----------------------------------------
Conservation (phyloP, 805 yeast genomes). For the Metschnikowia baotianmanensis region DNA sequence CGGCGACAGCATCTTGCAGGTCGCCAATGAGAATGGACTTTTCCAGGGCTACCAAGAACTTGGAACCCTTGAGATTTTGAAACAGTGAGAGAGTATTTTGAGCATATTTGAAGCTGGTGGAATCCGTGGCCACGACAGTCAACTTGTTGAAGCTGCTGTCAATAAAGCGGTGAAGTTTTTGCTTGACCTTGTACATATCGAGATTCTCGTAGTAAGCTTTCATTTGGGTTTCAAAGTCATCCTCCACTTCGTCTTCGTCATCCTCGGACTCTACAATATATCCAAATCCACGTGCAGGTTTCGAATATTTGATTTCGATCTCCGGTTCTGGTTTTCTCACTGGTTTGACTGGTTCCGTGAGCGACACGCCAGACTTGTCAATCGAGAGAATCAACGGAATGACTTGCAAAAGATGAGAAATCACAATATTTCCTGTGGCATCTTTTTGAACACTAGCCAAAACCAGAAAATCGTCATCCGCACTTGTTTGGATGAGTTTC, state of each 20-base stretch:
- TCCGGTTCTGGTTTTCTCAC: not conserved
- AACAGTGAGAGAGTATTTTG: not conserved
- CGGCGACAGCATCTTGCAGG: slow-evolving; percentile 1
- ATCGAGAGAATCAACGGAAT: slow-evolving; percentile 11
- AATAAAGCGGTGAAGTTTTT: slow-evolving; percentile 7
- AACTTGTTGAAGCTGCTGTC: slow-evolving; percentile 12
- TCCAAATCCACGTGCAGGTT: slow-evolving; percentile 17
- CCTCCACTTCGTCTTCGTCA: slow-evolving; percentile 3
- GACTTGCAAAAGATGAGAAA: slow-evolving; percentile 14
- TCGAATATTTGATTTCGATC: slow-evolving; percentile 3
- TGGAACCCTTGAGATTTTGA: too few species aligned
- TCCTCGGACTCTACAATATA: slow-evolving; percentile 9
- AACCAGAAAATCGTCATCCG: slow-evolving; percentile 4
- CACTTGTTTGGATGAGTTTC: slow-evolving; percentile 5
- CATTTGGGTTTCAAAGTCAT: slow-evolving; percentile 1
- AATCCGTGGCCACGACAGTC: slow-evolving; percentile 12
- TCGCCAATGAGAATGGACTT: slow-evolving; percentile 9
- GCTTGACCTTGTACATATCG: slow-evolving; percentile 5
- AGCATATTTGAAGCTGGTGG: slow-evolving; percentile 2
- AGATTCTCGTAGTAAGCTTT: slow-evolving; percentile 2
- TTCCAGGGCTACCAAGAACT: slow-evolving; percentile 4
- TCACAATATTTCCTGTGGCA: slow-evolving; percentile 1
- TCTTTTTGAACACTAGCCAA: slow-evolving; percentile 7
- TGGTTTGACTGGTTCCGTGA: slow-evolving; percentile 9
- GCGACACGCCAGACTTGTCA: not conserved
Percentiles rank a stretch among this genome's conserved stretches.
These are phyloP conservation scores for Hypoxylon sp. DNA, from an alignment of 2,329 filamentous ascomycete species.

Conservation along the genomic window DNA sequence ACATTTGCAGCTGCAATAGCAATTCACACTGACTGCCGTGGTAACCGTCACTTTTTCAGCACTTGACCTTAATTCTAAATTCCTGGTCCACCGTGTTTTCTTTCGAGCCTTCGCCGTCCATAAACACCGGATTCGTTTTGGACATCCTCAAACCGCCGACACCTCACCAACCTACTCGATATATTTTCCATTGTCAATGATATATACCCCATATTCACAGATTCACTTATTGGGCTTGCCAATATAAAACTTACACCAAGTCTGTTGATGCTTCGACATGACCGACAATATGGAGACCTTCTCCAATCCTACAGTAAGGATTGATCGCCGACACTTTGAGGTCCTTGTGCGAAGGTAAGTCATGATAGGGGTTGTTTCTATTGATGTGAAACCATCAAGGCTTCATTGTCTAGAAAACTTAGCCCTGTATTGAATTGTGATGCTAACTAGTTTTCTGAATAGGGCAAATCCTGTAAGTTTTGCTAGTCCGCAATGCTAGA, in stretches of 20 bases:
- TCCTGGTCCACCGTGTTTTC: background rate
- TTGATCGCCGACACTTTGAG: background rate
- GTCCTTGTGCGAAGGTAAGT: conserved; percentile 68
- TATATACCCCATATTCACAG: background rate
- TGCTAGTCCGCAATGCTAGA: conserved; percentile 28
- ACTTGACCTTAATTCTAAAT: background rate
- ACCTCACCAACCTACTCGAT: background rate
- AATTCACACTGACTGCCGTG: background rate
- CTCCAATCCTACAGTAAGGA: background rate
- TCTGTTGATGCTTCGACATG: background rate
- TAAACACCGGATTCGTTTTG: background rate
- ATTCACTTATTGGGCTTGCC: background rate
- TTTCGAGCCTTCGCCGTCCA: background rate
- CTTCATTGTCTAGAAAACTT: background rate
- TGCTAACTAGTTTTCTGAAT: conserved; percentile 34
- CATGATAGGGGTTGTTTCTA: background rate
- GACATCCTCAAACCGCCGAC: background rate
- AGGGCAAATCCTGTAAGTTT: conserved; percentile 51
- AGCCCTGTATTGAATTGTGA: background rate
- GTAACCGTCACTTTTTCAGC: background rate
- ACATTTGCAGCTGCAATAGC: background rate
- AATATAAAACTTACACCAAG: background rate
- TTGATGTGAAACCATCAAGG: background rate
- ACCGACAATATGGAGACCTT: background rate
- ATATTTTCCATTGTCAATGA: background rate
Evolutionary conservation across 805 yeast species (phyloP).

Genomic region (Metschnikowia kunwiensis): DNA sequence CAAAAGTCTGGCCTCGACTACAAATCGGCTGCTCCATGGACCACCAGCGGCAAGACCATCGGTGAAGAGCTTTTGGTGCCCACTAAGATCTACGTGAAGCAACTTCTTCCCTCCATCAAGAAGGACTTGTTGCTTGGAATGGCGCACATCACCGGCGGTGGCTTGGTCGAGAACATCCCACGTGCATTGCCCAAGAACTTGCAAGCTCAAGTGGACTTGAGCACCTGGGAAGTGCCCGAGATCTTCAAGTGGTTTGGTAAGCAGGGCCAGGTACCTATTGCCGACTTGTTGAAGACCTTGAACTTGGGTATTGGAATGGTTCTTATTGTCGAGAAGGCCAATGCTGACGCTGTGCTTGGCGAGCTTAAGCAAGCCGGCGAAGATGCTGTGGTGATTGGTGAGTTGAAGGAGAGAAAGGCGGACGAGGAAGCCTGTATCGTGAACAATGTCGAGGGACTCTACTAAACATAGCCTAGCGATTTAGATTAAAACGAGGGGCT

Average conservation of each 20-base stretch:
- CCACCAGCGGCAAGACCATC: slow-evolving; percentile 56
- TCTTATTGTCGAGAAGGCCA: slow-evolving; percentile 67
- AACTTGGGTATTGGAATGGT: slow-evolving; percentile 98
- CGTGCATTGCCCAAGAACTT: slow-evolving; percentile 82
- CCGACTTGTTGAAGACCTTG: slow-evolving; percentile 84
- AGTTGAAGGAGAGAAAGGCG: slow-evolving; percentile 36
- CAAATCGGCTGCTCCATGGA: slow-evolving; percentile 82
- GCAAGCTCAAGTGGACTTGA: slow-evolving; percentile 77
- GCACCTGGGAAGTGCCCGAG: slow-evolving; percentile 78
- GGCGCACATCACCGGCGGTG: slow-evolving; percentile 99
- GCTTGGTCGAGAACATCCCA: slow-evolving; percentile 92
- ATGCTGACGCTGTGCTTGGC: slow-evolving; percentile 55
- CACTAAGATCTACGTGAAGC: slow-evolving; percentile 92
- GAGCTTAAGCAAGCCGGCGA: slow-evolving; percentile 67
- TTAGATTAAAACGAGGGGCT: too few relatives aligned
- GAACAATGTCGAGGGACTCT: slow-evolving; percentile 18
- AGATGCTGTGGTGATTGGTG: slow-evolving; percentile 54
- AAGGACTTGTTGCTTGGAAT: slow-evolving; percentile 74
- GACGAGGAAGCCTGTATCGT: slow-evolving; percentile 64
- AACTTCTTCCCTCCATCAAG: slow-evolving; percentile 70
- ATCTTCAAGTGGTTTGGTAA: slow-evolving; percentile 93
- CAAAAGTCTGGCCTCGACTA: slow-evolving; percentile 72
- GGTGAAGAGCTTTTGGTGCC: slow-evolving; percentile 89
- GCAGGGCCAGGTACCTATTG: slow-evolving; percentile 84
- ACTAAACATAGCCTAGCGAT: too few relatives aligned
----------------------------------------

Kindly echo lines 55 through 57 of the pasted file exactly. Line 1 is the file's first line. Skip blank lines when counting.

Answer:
Evolutionary conservation across 805 yeast species (phyloP).

Genomic region (Metschnikowia kunwiensis): DNA sequence CAAAAGTCTGGCCTCGACTACAAATCGGCTGCTCCATGGACCACCAGCGGCAAGACCATCGGTGAAGAGCTTTTGGTGCCCACTAAGATCTACGTGAAGCAACTTCTTCCCTCCATCAAGAAGGACTTGTTGCTTGGAATGGCGCACATCACCGGCGGTGGCTTGGTCGAGAACATCCCACGTGCATTGCCCAAGAACTTGCAAGCTCAAGTGGACTTGAGCACCTGGGAAGTGCCCGAGATCTTCAAGTGGTTTGGTAAGCAGGGCCAGGTACCTATTGCCGACTTGTTGAAGACCTTGAACTTGGGTATTGGAATGGTTCTTATTGTCGAGAAGGCCAATGCTGACGCTGTGCTTGGCGAGCTTAAGCAAGCCGGCGAAGATGCTGTGGTGATTGGTGAGTTGAAGGAGAGAAAGGCGGACGAGGAAGCCTGTATCGTGAACAATGTCGAGGGACTCTACTAAACATAGCCTAGCGATTTAGATTAAAACGAGGGGCT

Average conservation of each 20-base stretch: